"NATO on the brink"
Op-Ed, The Hill
July 12, 2011
Belfer Center Programs or Projects: The Future of Diplomacy Project
Then-Secretary of Defense Robert Gates traveled to Brussels in June, where he warned European allies of the “dwindling … patience in the U.S. Congress” with NATO and declared that if allies did not get serious about meeting their NATO responsibilities they could soon find that American leaders “may not consider the return on America’s investment in NATO worth the cost.”
It has been just a few weeks since Gates spoke those words, and already his predictions are beginning to come true. This week, Senate Majority Leader Harry Reid (D-Nev.) called off a Senate vote on legislation authorizing the U.S. mission in Libya for fear he did not have the support to pass it. The House recently rejected similar legislation authorizing the mission by an overwhelming vote of 295-123 – an unprecedented vote of no-confidence in NATO. And recently, our friend Richard Haass, president of the Council on Foreign Relations, spoke for many when he wrote in the Washington Post that “Europe no longer matters” and asked: “If NATO didn’t exist today, would anyone feel compelled to create it?”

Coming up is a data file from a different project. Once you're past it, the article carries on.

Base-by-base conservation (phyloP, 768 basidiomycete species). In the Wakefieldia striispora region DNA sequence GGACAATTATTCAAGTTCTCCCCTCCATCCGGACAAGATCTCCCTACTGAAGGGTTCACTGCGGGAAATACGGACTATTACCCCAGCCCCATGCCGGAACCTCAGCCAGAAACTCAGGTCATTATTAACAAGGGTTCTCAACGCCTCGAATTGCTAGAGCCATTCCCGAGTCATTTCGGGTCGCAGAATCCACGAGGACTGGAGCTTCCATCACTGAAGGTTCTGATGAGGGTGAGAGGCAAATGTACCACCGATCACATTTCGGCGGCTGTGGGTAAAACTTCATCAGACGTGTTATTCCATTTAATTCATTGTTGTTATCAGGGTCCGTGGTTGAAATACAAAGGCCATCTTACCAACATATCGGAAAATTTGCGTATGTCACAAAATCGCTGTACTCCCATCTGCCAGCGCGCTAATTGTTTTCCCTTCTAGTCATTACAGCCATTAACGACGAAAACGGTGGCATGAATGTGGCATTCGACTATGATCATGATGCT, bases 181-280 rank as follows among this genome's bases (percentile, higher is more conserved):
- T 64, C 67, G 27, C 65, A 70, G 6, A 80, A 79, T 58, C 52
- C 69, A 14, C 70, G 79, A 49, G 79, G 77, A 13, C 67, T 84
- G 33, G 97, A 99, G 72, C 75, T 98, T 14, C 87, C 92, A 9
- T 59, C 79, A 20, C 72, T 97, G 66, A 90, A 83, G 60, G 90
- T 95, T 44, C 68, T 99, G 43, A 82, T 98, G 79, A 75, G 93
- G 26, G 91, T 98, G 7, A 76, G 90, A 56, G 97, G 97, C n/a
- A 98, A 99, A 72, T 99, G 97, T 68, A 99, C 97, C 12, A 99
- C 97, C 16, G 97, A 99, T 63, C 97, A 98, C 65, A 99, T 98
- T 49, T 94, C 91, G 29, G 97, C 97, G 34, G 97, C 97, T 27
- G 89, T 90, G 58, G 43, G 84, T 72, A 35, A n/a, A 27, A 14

To this we respectfully answer: Yes, we would. NATO is in desperate need of reform, to be sure. But NATO is needed. An America that cannot be either isolationist or unilateralist must have allies in a dangerous, complex and highly integrated 21st century. Of the last four wars the United States has fought — Kosovo, Afghanistan, Iraq and Libya — NATO has had a direct combat role in three. The alliance has proven its worth, and the U.S. would be a substantially weaker power without it.
Despite its uneven execution of the mission in Libya, NATO has still saved countless lives. Before NATO’s intervention, Moammar Gadhafi had promised to make the streets of Benghazi “run with blood” and was subjecting the people of Misurata to a daily barrage of rockets, cluster bombs, and sniper fire. Today, Gadhafi is on the ropes as NATO and the rebel alliance have regained the offensive. Civilians in both cities are no longer under threat of massacre. They are certainly glad that NATO exists today.
So are the people of Afghanistan. NATO went into Afghanistan in 2003 and has stayed with the U.S. there for eight years. When the U.S. faced a tougher-than-expected fight in Iraq and surged forces into that country in 2007, NATO held down the Afghan front during this critical period. Without NATO’s efforts, the Taliban might well have prevailed, and the military progress President Obama described in his recent address to the nation would not have been possible.
To continue reading, click here.
For more information about this publication please contact the Future of Diplomacy Project Executive Director.
For Academic Citation: